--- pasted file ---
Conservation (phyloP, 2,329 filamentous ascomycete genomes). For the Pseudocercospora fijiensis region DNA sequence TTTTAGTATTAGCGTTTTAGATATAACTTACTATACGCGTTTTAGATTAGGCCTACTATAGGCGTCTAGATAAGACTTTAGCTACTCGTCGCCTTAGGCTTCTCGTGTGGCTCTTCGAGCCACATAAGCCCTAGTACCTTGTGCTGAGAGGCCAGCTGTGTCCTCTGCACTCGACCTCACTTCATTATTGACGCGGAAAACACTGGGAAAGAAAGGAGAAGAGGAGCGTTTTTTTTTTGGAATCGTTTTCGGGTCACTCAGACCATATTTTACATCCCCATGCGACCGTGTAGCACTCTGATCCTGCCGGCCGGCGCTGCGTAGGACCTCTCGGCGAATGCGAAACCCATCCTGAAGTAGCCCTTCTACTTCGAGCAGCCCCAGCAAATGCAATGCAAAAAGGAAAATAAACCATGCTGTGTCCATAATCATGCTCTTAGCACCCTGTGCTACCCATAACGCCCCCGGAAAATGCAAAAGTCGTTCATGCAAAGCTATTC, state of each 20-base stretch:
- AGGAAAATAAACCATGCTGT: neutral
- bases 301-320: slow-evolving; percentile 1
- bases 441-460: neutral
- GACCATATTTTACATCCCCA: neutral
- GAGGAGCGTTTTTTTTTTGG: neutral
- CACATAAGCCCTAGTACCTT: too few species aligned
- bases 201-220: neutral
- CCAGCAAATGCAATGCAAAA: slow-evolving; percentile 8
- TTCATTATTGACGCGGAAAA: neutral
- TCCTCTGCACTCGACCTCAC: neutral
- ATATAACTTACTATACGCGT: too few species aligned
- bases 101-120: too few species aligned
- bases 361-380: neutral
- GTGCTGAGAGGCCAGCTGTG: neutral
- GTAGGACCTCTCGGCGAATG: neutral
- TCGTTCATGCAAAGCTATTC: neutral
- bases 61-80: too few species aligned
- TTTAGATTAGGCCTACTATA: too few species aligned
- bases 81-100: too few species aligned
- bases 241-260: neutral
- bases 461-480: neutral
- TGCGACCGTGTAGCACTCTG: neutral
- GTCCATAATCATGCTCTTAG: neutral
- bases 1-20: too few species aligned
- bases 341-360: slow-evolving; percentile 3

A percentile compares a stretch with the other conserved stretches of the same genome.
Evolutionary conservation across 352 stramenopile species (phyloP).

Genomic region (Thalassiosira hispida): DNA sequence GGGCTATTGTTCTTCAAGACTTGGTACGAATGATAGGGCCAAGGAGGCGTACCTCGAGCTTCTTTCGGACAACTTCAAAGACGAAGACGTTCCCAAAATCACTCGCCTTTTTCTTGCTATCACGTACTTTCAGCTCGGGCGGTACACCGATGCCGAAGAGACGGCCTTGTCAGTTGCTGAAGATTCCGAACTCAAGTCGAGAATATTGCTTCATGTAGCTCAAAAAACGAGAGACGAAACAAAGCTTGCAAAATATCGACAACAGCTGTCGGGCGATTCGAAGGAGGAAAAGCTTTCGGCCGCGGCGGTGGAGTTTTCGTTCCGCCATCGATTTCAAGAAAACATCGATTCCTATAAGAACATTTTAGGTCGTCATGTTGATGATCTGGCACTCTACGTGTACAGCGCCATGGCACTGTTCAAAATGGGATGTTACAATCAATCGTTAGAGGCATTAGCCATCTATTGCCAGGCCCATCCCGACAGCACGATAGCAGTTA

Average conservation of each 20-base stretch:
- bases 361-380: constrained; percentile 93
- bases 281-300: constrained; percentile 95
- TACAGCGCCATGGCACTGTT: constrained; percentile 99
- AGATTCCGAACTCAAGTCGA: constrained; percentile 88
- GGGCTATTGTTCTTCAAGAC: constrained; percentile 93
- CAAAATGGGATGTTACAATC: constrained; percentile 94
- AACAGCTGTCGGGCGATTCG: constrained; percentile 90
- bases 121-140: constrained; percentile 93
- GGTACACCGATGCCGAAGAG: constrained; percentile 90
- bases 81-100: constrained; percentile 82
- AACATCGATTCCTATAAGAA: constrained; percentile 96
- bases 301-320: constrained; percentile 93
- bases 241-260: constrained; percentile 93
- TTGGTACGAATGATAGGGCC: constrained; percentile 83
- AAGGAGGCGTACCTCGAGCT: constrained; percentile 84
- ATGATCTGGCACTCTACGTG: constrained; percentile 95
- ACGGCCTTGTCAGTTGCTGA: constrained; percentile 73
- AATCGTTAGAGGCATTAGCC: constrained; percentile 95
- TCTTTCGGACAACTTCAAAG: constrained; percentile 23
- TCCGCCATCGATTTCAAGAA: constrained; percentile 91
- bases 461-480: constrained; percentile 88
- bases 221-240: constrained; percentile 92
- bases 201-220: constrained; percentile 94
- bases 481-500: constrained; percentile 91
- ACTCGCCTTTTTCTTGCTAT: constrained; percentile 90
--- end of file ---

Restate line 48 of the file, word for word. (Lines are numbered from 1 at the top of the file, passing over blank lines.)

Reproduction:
- AATCGTTAGAGGCATTAGCC: constrained; percentile 95